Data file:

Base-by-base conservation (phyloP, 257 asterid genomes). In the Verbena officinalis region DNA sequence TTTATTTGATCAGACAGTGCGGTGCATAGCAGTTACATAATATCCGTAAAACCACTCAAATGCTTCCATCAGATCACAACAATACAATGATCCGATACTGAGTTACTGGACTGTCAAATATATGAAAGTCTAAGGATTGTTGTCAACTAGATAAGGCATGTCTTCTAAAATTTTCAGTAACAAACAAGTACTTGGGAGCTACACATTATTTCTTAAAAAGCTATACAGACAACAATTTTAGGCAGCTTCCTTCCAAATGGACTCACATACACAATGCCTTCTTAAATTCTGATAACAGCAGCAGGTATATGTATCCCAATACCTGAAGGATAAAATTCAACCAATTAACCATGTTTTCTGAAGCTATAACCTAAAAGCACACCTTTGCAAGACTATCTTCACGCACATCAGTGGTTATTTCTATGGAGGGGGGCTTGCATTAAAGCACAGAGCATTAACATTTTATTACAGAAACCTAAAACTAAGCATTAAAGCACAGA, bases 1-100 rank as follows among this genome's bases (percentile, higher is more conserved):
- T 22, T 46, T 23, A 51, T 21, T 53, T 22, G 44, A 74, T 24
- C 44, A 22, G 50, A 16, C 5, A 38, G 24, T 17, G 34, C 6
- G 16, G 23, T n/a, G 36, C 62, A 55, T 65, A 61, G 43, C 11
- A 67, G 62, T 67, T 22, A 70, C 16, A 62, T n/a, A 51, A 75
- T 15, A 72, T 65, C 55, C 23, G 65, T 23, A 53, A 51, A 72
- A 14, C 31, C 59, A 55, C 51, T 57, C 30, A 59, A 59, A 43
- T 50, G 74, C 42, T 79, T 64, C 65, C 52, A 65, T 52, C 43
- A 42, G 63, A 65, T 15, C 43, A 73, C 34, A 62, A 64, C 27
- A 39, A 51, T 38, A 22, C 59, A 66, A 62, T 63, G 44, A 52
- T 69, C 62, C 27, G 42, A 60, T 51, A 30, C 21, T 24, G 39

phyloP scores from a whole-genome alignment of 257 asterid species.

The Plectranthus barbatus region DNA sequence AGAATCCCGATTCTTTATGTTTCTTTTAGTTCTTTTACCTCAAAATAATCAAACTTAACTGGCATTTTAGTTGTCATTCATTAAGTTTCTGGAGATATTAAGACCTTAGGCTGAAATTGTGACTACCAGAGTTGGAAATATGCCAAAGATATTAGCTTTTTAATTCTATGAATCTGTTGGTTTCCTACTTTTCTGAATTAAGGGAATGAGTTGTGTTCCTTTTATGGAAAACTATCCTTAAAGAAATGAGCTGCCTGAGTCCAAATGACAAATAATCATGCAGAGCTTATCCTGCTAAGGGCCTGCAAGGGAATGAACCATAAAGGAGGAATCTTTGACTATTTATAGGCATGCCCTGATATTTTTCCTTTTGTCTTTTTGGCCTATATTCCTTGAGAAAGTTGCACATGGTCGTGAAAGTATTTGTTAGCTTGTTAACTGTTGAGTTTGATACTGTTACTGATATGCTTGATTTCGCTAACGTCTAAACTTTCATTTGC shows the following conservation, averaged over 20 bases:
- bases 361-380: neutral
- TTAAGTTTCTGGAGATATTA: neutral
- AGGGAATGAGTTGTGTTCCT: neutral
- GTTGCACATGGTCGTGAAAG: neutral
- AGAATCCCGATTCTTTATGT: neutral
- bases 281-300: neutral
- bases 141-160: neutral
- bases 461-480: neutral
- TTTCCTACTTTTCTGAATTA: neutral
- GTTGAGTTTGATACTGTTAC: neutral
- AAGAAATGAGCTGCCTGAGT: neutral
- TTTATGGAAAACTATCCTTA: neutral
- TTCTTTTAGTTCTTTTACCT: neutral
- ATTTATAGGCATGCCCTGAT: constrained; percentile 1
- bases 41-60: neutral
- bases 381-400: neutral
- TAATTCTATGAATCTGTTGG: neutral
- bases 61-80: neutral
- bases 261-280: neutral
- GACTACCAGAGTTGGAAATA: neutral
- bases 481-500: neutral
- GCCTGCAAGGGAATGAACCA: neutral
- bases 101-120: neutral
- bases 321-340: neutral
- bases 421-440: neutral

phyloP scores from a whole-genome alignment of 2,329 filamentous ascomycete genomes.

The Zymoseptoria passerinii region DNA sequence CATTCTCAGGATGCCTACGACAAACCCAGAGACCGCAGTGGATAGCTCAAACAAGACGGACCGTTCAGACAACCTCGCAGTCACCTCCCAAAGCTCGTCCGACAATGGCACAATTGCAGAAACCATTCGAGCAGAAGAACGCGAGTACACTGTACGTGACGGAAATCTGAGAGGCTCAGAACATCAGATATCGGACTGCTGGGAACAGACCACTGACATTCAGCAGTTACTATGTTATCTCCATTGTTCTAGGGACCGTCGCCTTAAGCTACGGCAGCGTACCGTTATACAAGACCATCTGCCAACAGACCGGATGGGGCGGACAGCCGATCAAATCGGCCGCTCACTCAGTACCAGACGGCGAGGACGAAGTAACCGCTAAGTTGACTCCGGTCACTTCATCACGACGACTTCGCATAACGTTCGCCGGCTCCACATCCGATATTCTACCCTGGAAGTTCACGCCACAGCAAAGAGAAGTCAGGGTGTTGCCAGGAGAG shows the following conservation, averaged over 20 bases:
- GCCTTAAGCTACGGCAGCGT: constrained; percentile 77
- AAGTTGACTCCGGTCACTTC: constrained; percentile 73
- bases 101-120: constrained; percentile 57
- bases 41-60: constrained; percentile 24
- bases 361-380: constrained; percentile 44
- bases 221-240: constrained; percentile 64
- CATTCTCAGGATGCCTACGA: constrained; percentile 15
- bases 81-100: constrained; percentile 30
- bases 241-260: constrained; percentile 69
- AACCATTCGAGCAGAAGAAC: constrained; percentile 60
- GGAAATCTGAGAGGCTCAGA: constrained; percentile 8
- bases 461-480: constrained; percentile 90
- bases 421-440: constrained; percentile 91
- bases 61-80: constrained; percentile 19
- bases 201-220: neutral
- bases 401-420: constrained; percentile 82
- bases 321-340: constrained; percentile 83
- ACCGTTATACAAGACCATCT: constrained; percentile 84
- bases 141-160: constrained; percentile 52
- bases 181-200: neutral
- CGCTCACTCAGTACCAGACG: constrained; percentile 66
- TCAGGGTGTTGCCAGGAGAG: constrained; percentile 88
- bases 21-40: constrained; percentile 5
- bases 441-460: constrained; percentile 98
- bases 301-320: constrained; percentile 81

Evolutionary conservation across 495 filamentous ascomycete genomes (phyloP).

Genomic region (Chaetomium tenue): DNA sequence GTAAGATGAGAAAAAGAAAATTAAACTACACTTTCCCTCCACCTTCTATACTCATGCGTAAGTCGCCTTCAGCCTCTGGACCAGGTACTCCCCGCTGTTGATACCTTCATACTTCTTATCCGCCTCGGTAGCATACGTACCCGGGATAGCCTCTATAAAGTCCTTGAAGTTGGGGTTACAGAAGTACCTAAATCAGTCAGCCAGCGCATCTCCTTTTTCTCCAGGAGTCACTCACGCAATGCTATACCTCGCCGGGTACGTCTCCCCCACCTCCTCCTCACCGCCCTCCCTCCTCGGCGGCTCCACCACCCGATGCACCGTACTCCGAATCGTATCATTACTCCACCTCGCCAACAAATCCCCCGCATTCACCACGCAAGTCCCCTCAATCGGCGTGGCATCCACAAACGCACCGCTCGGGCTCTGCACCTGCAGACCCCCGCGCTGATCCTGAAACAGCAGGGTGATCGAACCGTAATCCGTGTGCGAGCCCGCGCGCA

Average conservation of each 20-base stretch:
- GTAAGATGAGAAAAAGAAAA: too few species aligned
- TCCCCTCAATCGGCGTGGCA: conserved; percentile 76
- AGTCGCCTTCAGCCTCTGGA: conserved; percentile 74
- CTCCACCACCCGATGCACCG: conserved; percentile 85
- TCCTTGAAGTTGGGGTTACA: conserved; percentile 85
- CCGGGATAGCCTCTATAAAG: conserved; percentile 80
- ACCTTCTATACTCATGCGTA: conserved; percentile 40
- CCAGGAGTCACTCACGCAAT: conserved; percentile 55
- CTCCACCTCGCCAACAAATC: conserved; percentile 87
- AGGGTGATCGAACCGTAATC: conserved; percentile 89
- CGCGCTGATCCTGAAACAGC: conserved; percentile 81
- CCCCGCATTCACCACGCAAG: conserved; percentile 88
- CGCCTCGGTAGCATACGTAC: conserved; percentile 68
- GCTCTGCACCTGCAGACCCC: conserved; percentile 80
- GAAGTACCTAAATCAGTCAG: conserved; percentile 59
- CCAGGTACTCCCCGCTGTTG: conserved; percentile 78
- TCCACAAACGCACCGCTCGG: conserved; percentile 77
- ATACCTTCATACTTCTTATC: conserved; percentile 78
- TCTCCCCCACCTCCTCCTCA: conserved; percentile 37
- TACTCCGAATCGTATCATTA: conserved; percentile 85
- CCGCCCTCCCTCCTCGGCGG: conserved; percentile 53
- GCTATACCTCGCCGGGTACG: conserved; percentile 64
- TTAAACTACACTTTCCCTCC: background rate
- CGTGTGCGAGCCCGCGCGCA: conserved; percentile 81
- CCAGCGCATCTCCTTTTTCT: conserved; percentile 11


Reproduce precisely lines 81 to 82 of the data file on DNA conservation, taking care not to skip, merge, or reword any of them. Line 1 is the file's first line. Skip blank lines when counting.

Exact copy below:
- CGCCTCGGTAGCATACGTAC: conserved; percentile 68
- GCTCTGCACCTGCAGACCCC: conserved; percentile 80